Super Moons and King Tides

If you don’t live in the Charleston area, you might be surprised to hear the sometimes it floods even when it’s not raining.  And this week has provided some of the highest tides in six years, due to the confluence of wind and astronomical factors.  Here’s a link to the Post and Courier article about that.  It definitely has been impressive, as two additional feet of water has inundated the lowcountry.  Today’s post will be photos of Dewees areas with flood waters– but later will attempt to put that into historical perspective as we look at the way our island community was designed to handle significant tidal events, and how we plan for the inexorable ebb and flow of sand on the beach.

Here, for example, is a photo shared by fellow dunes agent Kristin Badger Walker, on her blog Charleston Inside Out that she found on Historic Charleston’s Instagram page: I think it’s showing sea water that is inside the battery walls and rising.

On Tuesday, we wanted to get some photos of what the highest tide looked like along the waterway and on Dewees.  High tide was at 10:30, so we dropped the kids off to their various school locations, and motored back along the waterway.  Although we experienced no issues along 41st street approaching the marina, the visitors who were coming to the island on the 10:00 boat took this:


In the marina, it looked like this:


And this was the view along the waterway:IMG_1541

As we approached Dewees, we were pretty high in the water:


Because the tide was so high, the sea ark could come right up to the bulkhead for easy unloading:


Although the tide made it onto the causeway, flooding was not significant:


And while there were a few spots along Old House Lane where the tide came up, the rest of the roads were fine:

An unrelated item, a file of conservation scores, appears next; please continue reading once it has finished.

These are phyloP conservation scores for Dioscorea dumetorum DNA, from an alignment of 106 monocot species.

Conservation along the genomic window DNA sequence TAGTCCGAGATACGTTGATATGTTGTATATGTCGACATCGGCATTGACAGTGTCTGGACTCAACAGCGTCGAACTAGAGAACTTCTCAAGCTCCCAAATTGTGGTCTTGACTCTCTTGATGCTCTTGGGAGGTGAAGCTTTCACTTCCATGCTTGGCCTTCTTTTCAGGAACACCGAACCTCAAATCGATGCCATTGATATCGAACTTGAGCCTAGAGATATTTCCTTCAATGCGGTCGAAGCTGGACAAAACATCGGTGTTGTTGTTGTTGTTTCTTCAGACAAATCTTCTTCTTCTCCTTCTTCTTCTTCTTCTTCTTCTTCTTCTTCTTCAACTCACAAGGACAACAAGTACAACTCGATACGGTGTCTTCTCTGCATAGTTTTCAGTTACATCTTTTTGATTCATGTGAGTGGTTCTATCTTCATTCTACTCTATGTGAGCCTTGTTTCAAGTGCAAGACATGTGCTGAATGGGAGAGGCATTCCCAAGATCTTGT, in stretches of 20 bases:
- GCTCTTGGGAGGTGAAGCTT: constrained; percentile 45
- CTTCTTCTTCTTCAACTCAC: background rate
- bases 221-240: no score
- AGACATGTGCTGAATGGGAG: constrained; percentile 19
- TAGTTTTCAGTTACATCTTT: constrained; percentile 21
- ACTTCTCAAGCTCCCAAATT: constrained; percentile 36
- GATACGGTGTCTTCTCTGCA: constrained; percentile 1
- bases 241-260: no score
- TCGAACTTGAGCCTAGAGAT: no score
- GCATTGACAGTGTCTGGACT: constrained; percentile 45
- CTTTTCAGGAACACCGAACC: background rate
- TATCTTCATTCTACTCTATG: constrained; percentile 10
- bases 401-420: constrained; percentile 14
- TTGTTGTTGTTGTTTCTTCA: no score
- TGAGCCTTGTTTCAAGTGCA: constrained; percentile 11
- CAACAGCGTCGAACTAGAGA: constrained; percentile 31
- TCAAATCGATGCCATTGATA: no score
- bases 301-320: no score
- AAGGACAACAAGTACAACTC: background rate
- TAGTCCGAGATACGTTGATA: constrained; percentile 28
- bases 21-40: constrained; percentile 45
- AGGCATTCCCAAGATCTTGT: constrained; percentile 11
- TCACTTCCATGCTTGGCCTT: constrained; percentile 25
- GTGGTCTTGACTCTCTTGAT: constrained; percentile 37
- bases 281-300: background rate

Over on the beach side, the high tide came up to the edge of Ancient Dunes walk:


This was at the exact moment of high tide, and as that wave receded, I could get to the water and take it looking the other direction.  Most of the dunes at this point of the island are just fine:


Here are two of Bubber McAlhany’s pics looking north from Needlerush walk:

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It is on the part of the island where there is no human habitation that the water came over the road, which it does occasionally at this time of year.  I remember one birthday of Ted’s where we couldn’t get to the north end of the beach.  The tide came in from the waterway side at the intersection of Old House Lane and Lake Timicau:


While this is unusual, it’s happened before on Dewees– Here’s a post from November 2012 with big tides. And here’s one from 2009. Every few years we get a big one out here.  Most of our plants are salt tolerant, and the island community was carefully designed so that rising tides have places to go.

Here is a hyperlapse video Reggie took of Tilly exploring the puddle on the north end with us– on foot, because we didn’t want to drive the golf cart through the puddle:

 (As I was working on this post, the weather has changed to add rain to some of this coastal flooding, so we’ll see how it goes. Yesterday we got 3 inches of rain)